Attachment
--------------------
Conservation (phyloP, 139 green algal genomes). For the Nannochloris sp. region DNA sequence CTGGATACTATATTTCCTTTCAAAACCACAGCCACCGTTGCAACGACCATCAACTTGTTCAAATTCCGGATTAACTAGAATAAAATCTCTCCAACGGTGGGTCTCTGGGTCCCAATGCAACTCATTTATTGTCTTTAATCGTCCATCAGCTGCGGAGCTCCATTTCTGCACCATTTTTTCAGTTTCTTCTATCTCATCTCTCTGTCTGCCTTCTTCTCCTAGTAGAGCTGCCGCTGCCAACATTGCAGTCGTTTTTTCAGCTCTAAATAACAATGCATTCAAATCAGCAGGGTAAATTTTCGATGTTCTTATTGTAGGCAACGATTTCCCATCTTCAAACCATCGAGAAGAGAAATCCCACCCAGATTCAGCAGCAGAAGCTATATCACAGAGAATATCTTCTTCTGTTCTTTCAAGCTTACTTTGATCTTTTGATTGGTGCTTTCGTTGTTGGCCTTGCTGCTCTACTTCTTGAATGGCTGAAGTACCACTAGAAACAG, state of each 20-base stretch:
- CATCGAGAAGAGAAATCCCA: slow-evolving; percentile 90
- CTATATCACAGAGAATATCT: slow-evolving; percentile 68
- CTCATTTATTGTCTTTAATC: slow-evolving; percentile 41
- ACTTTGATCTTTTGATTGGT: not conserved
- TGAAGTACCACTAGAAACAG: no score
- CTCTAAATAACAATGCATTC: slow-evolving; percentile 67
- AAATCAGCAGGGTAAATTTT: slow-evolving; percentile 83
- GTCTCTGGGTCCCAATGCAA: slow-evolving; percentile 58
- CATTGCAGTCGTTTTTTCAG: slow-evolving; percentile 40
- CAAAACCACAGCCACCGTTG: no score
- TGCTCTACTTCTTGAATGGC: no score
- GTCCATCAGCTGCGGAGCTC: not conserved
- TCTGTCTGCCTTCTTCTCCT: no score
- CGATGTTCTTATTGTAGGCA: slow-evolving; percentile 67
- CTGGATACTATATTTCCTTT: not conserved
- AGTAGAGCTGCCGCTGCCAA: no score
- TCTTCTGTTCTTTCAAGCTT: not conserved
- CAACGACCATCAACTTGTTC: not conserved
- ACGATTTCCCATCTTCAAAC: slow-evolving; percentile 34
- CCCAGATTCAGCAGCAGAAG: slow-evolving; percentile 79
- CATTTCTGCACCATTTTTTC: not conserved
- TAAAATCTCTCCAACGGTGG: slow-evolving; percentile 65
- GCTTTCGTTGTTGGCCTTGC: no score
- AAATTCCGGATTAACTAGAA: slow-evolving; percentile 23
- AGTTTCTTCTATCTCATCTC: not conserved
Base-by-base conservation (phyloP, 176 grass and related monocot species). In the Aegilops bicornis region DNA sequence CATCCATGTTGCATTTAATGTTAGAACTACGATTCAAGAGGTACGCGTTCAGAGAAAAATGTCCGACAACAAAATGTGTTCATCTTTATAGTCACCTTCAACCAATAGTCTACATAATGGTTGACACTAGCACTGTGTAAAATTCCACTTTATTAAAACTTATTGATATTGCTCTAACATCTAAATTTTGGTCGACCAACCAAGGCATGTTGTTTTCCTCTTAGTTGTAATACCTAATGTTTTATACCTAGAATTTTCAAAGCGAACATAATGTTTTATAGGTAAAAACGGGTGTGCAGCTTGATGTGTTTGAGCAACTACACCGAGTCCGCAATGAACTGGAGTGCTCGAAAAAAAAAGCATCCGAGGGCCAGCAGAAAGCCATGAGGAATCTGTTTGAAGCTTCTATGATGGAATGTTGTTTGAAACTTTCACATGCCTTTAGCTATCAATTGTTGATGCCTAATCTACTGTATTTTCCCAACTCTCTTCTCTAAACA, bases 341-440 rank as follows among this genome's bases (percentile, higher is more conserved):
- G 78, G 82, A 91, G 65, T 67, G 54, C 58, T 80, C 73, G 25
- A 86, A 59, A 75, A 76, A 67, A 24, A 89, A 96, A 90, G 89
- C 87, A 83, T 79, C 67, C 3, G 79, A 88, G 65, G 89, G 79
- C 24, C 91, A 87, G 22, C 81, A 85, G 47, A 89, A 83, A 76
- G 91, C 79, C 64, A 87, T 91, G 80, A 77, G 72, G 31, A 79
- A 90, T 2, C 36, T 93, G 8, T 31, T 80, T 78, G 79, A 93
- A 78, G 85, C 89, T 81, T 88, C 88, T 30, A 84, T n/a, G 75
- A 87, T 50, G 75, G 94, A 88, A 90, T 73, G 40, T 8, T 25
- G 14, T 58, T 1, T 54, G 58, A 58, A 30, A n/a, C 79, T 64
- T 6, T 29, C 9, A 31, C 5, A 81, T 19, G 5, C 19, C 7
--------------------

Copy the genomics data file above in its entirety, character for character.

Conservation (phyloP, 139 green algal genomes). For the Nannochloris sp. region DNA sequence CTGGATACTATATTTCCTTTCAAAACCACAGCCACCGTTGCAACGACCATCAACTTGTTCAAATTCCGGATTAACTAGAATAAAATCTCTCCAACGGTGGGTCTCTGGGTCCCAATGCAACTCATTTATTGTCTTTAATCGTCCATCAGCTGCGGAGCTCCATTTCTGCACCATTTTTTCAGTTTCTTCTATCTCATCTCTCTGTCTGCCTTCTTCTCCTAGTAGAGCTGCCGCTGCCAACATTGCAGTCGTTTTTTCAGCTCTAAATAACAATGCATTCAAATCAGCAGGGTAAATTTTCGATGTTCTTATTGTAGGCAACGATTTCCCATCTTCAAACCATCGAGAAGAGAAATCCCACCCAGATTCAGCAGCAGAAGCTATATCACAGAGAATATCTTCTTCTGTTCTTTCAAGCTTACTTTGATCTTTTGATTGGTGCTTTCGTTGTTGGCCTTGCTGCTCTACTTCTTGAATGGCTGAAGTACCACTAGAAACAG, state of each 20-base stretch:
- CATCGAGAAGAGAAATCCCA: slow-evolving; percentile 90
- CTATATCACAGAGAATATCT: slow-evolving; percentile 68
- CTCATTTATTGTCTTTAATC: slow-evolving; percentile 41
- ACTTTGATCTTTTGATTGGT: not conserved
- TGAAGTACCACTAGAAACAG: no score
- CTCTAAATAACAATGCATTC: slow-evolving; percentile 67
- AAATCAGCAGGGTAAATTTT: slow-evolving; percentile 83
- GTCTCTGGGTCCCAATGCAA: slow-evolving; percentile 58
- CATTGCAGTCGTTTTTTCAG: slow-evolving; percentile 40
- CAAAACCACAGCCACCGTTG: no score
- TGCTCTACTTCTTGAATGGC: no score
- GTCCATCAGCTGCGGAGCTC: not conserved
- TCTGTCTGCCTTCTTCTCCT: no score
- CGATGTTCTTATTGTAGGCA: slow-evolving; percentile 67
- CTGGATACTATATTTCCTTT: not conserved
- AGTAGAGCTGCCGCTGCCAA: no score
- TCTTCTGTTCTTTCAAGCTT: not conserved
- CAACGACCATCAACTTGTTC: not conserved
- ACGATTTCCCATCTTCAAAC: slow-evolving; percentile 34
- CCCAGATTCAGCAGCAGAAG: slow-evolving; percentile 79
- CATTTCTGCACCATTTTTTC: not conserved
- TAAAATCTCTCCAACGGTGG: slow-evolving; percentile 65
- GCTTTCGTTGTTGGCCTTGC: no score
- AAATTCCGGATTAACTAGAA: slow-evolving; percentile 23
- AGTTTCTTCTATCTCATCTC: not conserved
Base-by-base conservation (phyloP, 176 grass and related monocot species). In the Aegilops bicornis region DNA sequence CATCCATGTTGCATTTAATGTTAGAACTACGATTCAAGAGGTACGCGTTCAGAGAAAAATGTCCGACAACAAAATGTGTTCATCTTTATAGTCACCTTCAACCAATAGTCTACATAATGGTTGACACTAGCACTGTGTAAAATTCCACTTTATTAAAACTTATTGATATTGCTCTAACATCTAAATTTTGGTCGACCAACCAAGGCATGTTGTTTTCCTCTTAGTTGTAATACCTAATGTTTTATACCTAGAATTTTCAAAGCGAACATAATGTTTTATAGGTAAAAACGGGTGTGCAGCTTGATGTGTTTGAGCAACTACACCGAGTCCGCAATGAACTGGAGTGCTCGAAAAAAAAAGCATCCGAGGGCCAGCAGAAAGCCATGAGGAATCTGTTTGAAGCTTCTATGATGGAATGTTGTTTGAAACTTTCACATGCCTTTAGCTATCAATTGTTGATGCCTAATCTACTGTATTTTCCCAACTCTCTTCTCTAAACA, bases 341-440 rank as follows among this genome's bases (percentile, higher is more conserved):
- G 78, G 82, A 91, G 65, T 67, G 54, C 58, T 80, C 73, G 25
- A 86, A 59, A 75, A 76, A 67, A 24, A 89, A 96, A 90, G 89
- C 87, A 83, T 79, C 67, C 3, G 79, A 88, G 65, G 89, G 79
- C 24, C 91, A 87, G 22, C 81, A 85, G 47, A 89, A 83, A 76
- G 91, C 79, C 64, A 87, T 91, G 80, A 77, G 72, G 31, A 79
- A 90, T 2, C 36, T 93, G 8, T 31, T 80, T 78, G 79, A 93
- A 78, G 85, C 89, T 81, T 88, C 88, T 30, A 84, T n/a, G 75
- A 87, T 50, G 75, G 94, A 88, A 90, T 73, G 40, T 8, T 25
- G 14, T 58, T 1, T 54, G 58, A 58, A 30, A n/a, C 79, T 64
- T 6, T 29, C 9, A 31, C 5, A 81, T 19, G 5, C 19, C 7